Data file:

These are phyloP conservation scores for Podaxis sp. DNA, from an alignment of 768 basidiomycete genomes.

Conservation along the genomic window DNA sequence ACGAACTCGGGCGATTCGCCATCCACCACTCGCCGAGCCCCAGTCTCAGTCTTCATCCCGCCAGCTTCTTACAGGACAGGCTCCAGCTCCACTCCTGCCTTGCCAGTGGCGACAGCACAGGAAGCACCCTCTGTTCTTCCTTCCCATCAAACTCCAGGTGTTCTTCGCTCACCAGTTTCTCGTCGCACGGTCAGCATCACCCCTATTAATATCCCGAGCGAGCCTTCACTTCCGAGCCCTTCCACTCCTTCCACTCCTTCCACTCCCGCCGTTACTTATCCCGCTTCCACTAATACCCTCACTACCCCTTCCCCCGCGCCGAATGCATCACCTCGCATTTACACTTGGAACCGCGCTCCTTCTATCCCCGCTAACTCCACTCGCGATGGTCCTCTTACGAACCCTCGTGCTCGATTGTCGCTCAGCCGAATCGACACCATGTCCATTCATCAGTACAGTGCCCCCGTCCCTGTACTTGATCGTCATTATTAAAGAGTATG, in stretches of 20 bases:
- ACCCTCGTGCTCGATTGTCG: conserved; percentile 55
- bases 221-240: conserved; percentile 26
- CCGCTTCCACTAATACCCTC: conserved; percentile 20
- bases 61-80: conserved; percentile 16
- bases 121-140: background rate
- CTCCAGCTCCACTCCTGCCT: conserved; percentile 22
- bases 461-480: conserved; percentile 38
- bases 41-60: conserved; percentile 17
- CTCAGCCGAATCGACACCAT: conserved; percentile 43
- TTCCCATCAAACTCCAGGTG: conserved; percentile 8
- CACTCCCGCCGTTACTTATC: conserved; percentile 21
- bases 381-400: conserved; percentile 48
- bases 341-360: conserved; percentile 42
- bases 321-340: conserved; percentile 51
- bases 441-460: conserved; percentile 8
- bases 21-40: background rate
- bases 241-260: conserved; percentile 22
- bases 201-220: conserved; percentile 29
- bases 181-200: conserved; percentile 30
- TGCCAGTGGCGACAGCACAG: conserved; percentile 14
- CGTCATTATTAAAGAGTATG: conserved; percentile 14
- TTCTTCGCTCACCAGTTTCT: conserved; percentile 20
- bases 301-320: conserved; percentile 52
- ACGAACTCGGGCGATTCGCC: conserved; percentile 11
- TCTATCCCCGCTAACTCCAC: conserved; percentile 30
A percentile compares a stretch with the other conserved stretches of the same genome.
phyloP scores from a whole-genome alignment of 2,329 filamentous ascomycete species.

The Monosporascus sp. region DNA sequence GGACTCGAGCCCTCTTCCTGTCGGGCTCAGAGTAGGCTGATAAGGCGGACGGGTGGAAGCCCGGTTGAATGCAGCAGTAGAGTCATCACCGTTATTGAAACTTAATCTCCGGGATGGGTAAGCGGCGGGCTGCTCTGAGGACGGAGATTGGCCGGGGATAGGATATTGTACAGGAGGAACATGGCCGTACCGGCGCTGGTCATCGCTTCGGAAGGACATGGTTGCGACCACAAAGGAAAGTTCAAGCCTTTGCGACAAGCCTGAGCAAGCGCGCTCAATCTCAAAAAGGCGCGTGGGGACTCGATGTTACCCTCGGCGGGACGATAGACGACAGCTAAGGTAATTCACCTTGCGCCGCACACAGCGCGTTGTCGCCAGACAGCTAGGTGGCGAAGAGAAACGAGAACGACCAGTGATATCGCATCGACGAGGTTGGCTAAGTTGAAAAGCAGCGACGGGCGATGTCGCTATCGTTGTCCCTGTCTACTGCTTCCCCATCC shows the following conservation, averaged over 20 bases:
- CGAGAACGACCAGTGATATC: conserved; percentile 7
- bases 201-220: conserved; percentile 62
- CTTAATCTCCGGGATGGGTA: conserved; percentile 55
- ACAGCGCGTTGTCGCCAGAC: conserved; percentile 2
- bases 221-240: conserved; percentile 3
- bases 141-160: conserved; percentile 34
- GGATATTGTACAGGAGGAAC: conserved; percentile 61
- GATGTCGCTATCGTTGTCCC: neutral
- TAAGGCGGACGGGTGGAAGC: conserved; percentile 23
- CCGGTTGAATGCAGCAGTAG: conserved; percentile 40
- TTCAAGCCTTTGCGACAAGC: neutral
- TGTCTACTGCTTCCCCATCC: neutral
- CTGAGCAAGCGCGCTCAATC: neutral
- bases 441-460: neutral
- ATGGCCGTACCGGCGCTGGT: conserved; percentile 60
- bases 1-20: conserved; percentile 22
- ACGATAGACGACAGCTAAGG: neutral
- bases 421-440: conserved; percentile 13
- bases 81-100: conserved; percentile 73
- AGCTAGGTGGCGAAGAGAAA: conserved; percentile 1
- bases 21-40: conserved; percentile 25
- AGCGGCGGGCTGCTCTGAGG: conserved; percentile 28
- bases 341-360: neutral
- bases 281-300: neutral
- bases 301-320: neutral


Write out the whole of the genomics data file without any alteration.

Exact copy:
These are phyloP conservation scores for Podaxis sp. DNA, from an alignment of 768 basidiomycete genomes.

Conservation along the genomic window DNA sequence ACGAACTCGGGCGATTCGCCATCCACCACTCGCCGAGCCCCAGTCTCAGTCTTCATCCCGCCAGCTTCTTACAGGACAGGCTCCAGCTCCACTCCTGCCTTGCCAGTGGCGACAGCACAGGAAGCACCCTCTGTTCTTCCTTCCCATCAAACTCCAGGTGTTCTTCGCTCACCAGTTTCTCGTCGCACGGTCAGCATCACCCCTATTAATATCCCGAGCGAGCCTTCACTTCCGAGCCCTTCCACTCCTTCCACTCCTTCCACTCCCGCCGTTACTTATCCCGCTTCCACTAATACCCTCACTACCCCTTCCCCCGCGCCGAATGCATCACCTCGCATTTACACTTGGAACCGCGCTCCTTCTATCCCCGCTAACTCCACTCGCGATGGTCCTCTTACGAACCCTCGTGCTCGATTGTCGCTCAGCCGAATCGACACCATGTCCATTCATCAGTACAGTGCCCCCGTCCCTGTACTTGATCGTCATTATTAAAGAGTATG, in stretches of 20 bases:
- ACCCTCGTGCTCGATTGTCG: conserved; percentile 55
- bases 221-240: conserved; percentile 26
- CCGCTTCCACTAATACCCTC: conserved; percentile 20
- bases 61-80: conserved; percentile 16
- bases 121-140: background rate
- CTCCAGCTCCACTCCTGCCT: conserved; percentile 22
- bases 461-480: conserved; percentile 38
- bases 41-60: conserved; percentile 17
- CTCAGCCGAATCGACACCAT: conserved; percentile 43
- TTCCCATCAAACTCCAGGTG: conserved; percentile 8
- CACTCCCGCCGTTACTTATC: conserved; percentile 21
- bases 381-400: conserved; percentile 48
- bases 341-360: conserved; percentile 42
- bases 321-340: conserved; percentile 51
- bases 441-460: conserved; percentile 8
- bases 21-40: background rate
- bases 241-260: conserved; percentile 22
- bases 201-220: conserved; percentile 29
- bases 181-200: conserved; percentile 30
- TGCCAGTGGCGACAGCACAG: conserved; percentile 14
- CGTCATTATTAAAGAGTATG: conserved; percentile 14
- TTCTTCGCTCACCAGTTTCT: conserved; percentile 20
- bases 301-320: conserved; percentile 52
- ACGAACTCGGGCGATTCGCC: conserved; percentile 11
- TCTATCCCCGCTAACTCCAC: conserved; percentile 30
A percentile compares a stretch with the other conserved stretches of the same genome.
phyloP scores from a whole-genome alignment of 2,329 filamentous ascomycete species.

The Monosporascus sp. region DNA sequence GGACTCGAGCCCTCTTCCTGTCGGGCTCAGAGTAGGCTGATAAGGCGGACGGGTGGAAGCCCGGTTGAATGCAGCAGTAGAGTCATCACCGTTATTGAAACTTAATCTCCGGGATGGGTAAGCGGCGGGCTGCTCTGAGGACGGAGATTGGCCGGGGATAGGATATTGTACAGGAGGAACATGGCCGTACCGGCGCTGGTCATCGCTTCGGAAGGACATGGTTGCGACCACAAAGGAAAGTTCAAGCCTTTGCGACAAGCCTGAGCAAGCGCGCTCAATCTCAAAAAGGCGCGTGGGGACTCGATGTTACCCTCGGCGGGACGATAGACGACAGCTAAGGTAATTCACCTTGCGCCGCACACAGCGCGTTGTCGCCAGACAGCTAGGTGGCGAAGAGAAACGAGAACGACCAGTGATATCGCATCGACGAGGTTGGCTAAGTTGAAAAGCAGCGACGGGCGATGTCGCTATCGTTGTCCCTGTCTACTGCTTCCCCATCC shows the following conservation, averaged over 20 bases:
- CGAGAACGACCAGTGATATC: conserved; percentile 7
- bases 201-220: conserved; percentile 62
- CTTAATCTCCGGGATGGGTA: conserved; percentile 55
- ACAGCGCGTTGTCGCCAGAC: conserved; percentile 2
- bases 221-240: conserved; percentile 3
- bases 141-160: conserved; percentile 34
- GGATATTGTACAGGAGGAAC: conserved; percentile 61
- GATGTCGCTATCGTTGTCCC: neutral
- TAAGGCGGACGGGTGGAAGC: conserved; percentile 23
- CCGGTTGAATGCAGCAGTAG: conserved; percentile 40
- TTCAAGCCTTTGCGACAAGC: neutral
- TGTCTACTGCTTCCCCATCC: neutral
- CTGAGCAAGCGCGCTCAATC: neutral
- bases 441-460: neutral
- ATGGCCGTACCGGCGCTGGT: conserved; percentile 60
- bases 1-20: conserved; percentile 22
- ACGATAGACGACAGCTAAGG: neutral
- bases 421-440: conserved; percentile 13
- bases 81-100: conserved; percentile 73
- AGCTAGGTGGCGAAGAGAAA: conserved; percentile 1
- bases 21-40: conserved; percentile 25
- AGCGGCGGGCTGCTCTGAGG: conserved; percentile 28
- bases 341-360: neutral
- bases 281-300: neutral
- bases 301-320: neutral